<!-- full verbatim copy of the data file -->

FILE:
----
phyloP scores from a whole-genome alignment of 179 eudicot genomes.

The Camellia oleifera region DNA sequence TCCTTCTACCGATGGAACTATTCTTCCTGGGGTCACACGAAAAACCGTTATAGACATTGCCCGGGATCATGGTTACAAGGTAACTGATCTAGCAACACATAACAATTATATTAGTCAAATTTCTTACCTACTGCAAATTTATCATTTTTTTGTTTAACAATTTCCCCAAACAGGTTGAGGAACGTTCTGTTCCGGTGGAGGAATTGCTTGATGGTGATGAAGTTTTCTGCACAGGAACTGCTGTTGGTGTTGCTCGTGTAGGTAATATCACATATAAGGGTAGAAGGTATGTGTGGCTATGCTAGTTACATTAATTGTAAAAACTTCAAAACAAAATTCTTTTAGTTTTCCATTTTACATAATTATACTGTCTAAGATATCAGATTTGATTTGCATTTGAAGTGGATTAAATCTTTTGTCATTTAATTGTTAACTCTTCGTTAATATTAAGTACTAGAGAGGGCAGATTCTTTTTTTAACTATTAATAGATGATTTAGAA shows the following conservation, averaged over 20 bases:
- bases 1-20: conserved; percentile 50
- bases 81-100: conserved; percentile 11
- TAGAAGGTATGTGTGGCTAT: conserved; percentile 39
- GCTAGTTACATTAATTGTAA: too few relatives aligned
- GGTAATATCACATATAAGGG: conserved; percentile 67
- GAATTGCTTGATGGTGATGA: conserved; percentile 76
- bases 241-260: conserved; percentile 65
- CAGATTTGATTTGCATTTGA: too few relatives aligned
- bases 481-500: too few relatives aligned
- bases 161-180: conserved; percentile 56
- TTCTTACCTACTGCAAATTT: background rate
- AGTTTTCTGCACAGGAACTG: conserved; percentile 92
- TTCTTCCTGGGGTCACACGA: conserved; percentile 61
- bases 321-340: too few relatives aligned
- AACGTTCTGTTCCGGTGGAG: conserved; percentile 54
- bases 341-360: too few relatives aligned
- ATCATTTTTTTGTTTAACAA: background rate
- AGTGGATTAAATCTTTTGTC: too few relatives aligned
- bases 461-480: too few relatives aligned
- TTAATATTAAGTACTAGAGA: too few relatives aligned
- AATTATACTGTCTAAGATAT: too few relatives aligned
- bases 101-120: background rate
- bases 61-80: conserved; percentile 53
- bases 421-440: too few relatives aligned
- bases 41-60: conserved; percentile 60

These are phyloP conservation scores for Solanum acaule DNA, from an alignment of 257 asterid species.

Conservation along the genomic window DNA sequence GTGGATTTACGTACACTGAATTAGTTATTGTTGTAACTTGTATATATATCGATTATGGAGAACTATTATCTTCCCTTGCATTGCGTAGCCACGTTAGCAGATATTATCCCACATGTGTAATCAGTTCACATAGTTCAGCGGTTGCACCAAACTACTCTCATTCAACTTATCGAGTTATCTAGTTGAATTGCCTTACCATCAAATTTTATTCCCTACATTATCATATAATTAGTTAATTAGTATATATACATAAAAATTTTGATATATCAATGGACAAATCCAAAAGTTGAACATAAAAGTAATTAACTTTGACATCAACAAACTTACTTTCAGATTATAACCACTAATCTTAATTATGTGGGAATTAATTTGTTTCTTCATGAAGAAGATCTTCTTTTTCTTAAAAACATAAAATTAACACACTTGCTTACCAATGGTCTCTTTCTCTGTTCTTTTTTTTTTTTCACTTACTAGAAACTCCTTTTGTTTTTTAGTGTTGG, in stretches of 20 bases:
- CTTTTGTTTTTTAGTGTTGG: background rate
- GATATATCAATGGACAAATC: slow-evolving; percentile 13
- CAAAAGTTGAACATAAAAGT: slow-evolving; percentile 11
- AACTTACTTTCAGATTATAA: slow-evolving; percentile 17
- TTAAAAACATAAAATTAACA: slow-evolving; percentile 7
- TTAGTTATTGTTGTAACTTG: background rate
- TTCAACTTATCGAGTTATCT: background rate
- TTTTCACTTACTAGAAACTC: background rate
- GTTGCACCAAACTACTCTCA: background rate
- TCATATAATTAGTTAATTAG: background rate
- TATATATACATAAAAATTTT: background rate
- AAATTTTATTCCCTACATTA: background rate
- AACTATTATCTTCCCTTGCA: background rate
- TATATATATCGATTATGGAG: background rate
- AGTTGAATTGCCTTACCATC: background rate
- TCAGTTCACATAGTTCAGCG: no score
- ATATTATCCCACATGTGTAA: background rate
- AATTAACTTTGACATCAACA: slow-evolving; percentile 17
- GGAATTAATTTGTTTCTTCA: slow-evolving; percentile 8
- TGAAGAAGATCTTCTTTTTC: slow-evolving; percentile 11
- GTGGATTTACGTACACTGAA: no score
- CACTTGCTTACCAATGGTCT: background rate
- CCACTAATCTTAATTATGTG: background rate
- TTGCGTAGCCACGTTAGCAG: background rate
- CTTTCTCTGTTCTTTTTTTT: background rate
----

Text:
phyloP scores from a whole-genome alignment of 179 eudicot genomes.

The Camellia oleifera region DNA sequence TCCTTCTACCGATGGAACTATTCTTCCTGGGGTCACACGAAAAACCGTTATAGACATTGCCCGGGATCATGGTTACAAGGTAACTGATCTAGCAACACATAACAATTATATTAGTCAAATTTCTTACCTACTGCAAATTTATCATTTTTTTGTTTAACAATTTCCCCAAACAGGTTGAGGAACGTTCTGTTCCGGTGGAGGAATTGCTTGATGGTGATGAAGTTTTCTGCACAGGAACTGCTGTTGGTGTTGCTCGTGTAGGTAATATCACATATAAGGGTAGAAGGTATGTGTGGCTATGCTAGTTACATTAATTGTAAAAACTTCAAAACAAAATTCTTTTAGTTTTCCATTTTACATAATTATACTGTCTAAGATATCAGATTTGATTTGCATTTGAAGTGGATTAAATCTTTTGTCATTTAATTGTTAACTCTTCGTTAATATTAAGTACTAGAGAGGGCAGATTCTTTTTTTAACTATTAATAGATGATTTAGAA shows the following conservation, averaged over 20 bases:
- bases 1-20: conserved; percentile 50
- bases 81-100: conserved; percentile 11
- TAGAAGGTATGTGTGGCTAT: conserved; percentile 39
- GCTAGTTACATTAATTGTAA: too few relatives aligned
- GGTAATATCACATATAAGGG: conserved; percentile 67
- GAATTGCTTGATGGTGATGA: conserved; percentile 76
- bases 241-260: conserved; percentile 65
- CAGATTTGATTTGCATTTGA: too few relatives aligned
- bases 481-500: too few relatives aligned
- bases 161-180: conserved; percentile 56
- TTCTTACCTACTGCAAATTT: background rate
- AGTTTTCTGCACAGGAACTG: conserved; percentile 92
- TTCTTCCTGGGGTCACACGA: conserved; percentile 61
- bases 321-340: too few relatives aligned
- AACGTTCTGTTCCGGTGGAG: conserved; percentile 54
- bases 341-360: too few relatives aligned
- ATCATTTTTTTGTTTAACAA: background rate
- AGTGGATTAAATCTTTTGTC: too few relatives aligned
- bases 461-480: too few relatives aligned
- TTAATATTAAGTACTAGAGA: too few relatives aligned
- AATTATACTGTCTAAGATAT: too few relatives aligned
- bases 101-120: background rate
- bases 61-80: conserved; percentile 53
- bases 421-440: too few relatives aligned
- bases 41-60: conserved; percentile 60

These are phyloP conservation scores for Solanum acaule DNA, from an alignment of 257 asterid species.

Conservation along the genomic window DNA sequence GTGGATTTACGTACACTGAATTAGTTATTGTTGTAACTTGTATATATATCGATTATGGAGAACTATTATCTTCCCTTGCATTGCGTAGCCACGTTAGCAGATATTATCCCACATGTGTAATCAGTTCACATAGTTCAGCGGTTGCACCAAACTACTCTCATTCAACTTATCGAGTTATCTAGTTGAATTGCCTTACCATCAAATTTTATTCCCTACATTATCATATAATTAGTTAATTAGTATATATACATAAAAATTTTGATATATCAATGGACAAATCCAAAAGTTGAACATAAAAGTAATTAACTTTGACATCAACAAACTTACTTTCAGATTATAACCACTAATCTTAATTATGTGGGAATTAATTTGTTTCTTCATGAAGAAGATCTTCTTTTTCTTAAAAACATAAAATTAACACACTTGCTTACCAATGGTCTCTTTCTCTGTTCTTTTTTTTTTTTCACTTACTAGAAACTCCTTTTGTTTTTTAGTGTTGG, in stretches of 20 bases:
- CTTTTGTTTTTTAGTGTTGG: background rate
- GATATATCAATGGACAAATC: slow-evolving; percentile 13
- CAAAAGTTGAACATAAAAGT: slow-evolving; percentile 11
- AACTTACTTTCAGATTATAA: slow-evolving; percentile 17
- TTAAAAACATAAAATTAACA: slow-evolving; percentile 7
- TTAGTTATTGTTGTAACTTG: background rate
- TTCAACTTATCGAGTTATCT: background rate
- TTTTCACTTACTAGAAACTC: background rate
- GTTGCACCAAACTACTCTCA: background rate
- TCATATAATTAGTTAATTAG: background rate
- TATATATACATAAAAATTTT: background rate
- AAATTTTATTCCCTACATTA: background rate
- AACTATTATCTTCCCTTGCA: background rate
- TATATATATCGATTATGGAG: background rate
- AGTTGAATTGCCTTACCATC: background rate
- TCAGTTCACATAGTTCAGCG: no score
- ATATTATCCCACATGTGTAA: background rate
- AATTAACTTTGACATCAACA: slow-evolving; percentile 17
- GGAATTAATTTGTTTCTTCA: slow-evolving; percentile 8
- TGAAGAAGATCTTCTTTTTC: slow-evolving; percentile 11
- GTGGATTTACGTACACTGAA: no score
- CACTTGCTTACCAATGGTCT: background rate
- CCACTAATCTTAATTATGTG: background rate
- TTGCGTAGCCACGTTAGCAG: background rate
- CTTTCTCTGTTCTTTTTTTT: background rate